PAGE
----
“The real point of the event is to do a big community event that’s fun and gets the entire surfing, paddling, beach-loving community in one place at one time to show our power in numbers,” said Mitch Silverstein, manager for Surfrider Foundation San Diego Chapter. “Some of the strong, the few, the brave and the proud will actually swim the lap.”
It’s a tradition that dates back to 1991 when Gary Sirota – former president of the Surfrider national board of directors and current chairperson of the San Diego Surfrider chapter – founded the event with some other paddlers and environmental enthusiasts.
“At that time, the City was discharging sewage treated to primary standards less than a mile offshore,” said Sirota. “Impacts from failing conveyance infrastructure, septic tanks, and surface water runoff issues were totally ignored by the City. We wanted to show that there were people aware of the problem and who were unified on the desire to have clean water and accessible beaches.”
Every year, Surfrider makes the free event accessible to any and all San Diego residents with live music and yoga classes right on the beach. The paddle kicks off at 9 a.m. with seaside-yoga and a free bagels and cream cheese breakfast for paddlers, followed by a live concert from Iron Sage Wood and Paul Cannon. Then at 10:30 a.m., paddlers begin their lap around OB’s 1,971-foot pier — the longest concrete pier on the West Coast.
“Even if you’re not a paddler or surfer, we want everyone there anyways enjoying the event,” said Silverstein. “If nothing else, it’s a free concert on the beach.”
Paddle for Clean Water, is the largest non-competitive surf event in California, sometimes having as many as 1,000 attendees. This year’s event will focus on bringing awareness to Surfrider’s latest Clean Border Water Now campaign, taking action against the 30-year-long border sewage crisis, which “has been getting worse since the ’90s,” according to Silverstein.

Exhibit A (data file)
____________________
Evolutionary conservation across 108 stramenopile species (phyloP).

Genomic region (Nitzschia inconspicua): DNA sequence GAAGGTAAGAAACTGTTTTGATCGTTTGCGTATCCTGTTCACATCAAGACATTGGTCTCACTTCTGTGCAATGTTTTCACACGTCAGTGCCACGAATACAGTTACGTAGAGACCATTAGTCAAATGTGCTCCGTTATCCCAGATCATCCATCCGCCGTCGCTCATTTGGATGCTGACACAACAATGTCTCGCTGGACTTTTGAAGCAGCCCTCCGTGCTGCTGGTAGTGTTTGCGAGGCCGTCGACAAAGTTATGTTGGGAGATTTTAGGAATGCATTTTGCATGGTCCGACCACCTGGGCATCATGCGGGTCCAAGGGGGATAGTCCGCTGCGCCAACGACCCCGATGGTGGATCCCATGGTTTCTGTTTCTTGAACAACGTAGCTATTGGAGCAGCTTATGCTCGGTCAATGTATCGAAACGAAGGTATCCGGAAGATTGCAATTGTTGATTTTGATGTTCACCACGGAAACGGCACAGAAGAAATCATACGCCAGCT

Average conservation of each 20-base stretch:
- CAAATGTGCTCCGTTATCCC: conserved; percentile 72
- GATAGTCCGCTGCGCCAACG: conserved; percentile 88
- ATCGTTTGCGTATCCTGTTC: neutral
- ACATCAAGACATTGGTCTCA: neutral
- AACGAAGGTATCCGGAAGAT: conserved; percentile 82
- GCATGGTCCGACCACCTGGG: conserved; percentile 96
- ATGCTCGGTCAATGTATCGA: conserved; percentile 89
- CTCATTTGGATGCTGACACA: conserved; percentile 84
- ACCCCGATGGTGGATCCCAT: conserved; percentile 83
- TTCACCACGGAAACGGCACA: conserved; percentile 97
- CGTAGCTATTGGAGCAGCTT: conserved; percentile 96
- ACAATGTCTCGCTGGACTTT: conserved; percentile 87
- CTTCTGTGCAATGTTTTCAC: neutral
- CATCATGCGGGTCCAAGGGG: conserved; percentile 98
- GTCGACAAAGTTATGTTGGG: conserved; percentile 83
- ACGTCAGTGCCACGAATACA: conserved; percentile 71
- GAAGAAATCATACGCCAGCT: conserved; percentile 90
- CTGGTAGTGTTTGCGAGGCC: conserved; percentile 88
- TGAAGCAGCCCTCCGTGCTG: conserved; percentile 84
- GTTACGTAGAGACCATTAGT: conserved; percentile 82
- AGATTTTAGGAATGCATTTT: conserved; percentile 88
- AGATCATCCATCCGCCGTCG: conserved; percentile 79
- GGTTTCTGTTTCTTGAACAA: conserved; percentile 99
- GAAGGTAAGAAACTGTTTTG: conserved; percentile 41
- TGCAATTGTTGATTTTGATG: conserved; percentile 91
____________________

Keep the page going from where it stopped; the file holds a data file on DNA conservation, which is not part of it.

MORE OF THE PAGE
“The paddle is by far, Surfrider’s largest event to get people really stoked about the environment,” said Clean Border Water Now policy coordinator Gabriela Torres. “And the diversity of people is amazing. We get everyone from little babies to retired individuals.”
In addition to getting the community hooked on healing local waters with music, food, surfing and guest speakers like radio celebrity Chris Cantore, Surfrider is also setting their sights on millennials and college kids who can be the ones to carry the torch for more years to come.
“For many years I was honored on the stage as the founder, but now I try to let the new generation make it their event and to take it where they think it needs to go,” said Sirota. “Now I paddle surrounded by my kids, and my friend’s kids. It’s always thrilling and gratifying to see the hundreds of paddlers joining together like a wave coming around the pier.”
“These young people, they’re going to be the next leaders in this fight,” added Silverstein.
All are welcome to join in the paddle around the pier, but Surfrider encourages those who are interested to register at sandiego.surfrider.org/paddle-for-clean-water.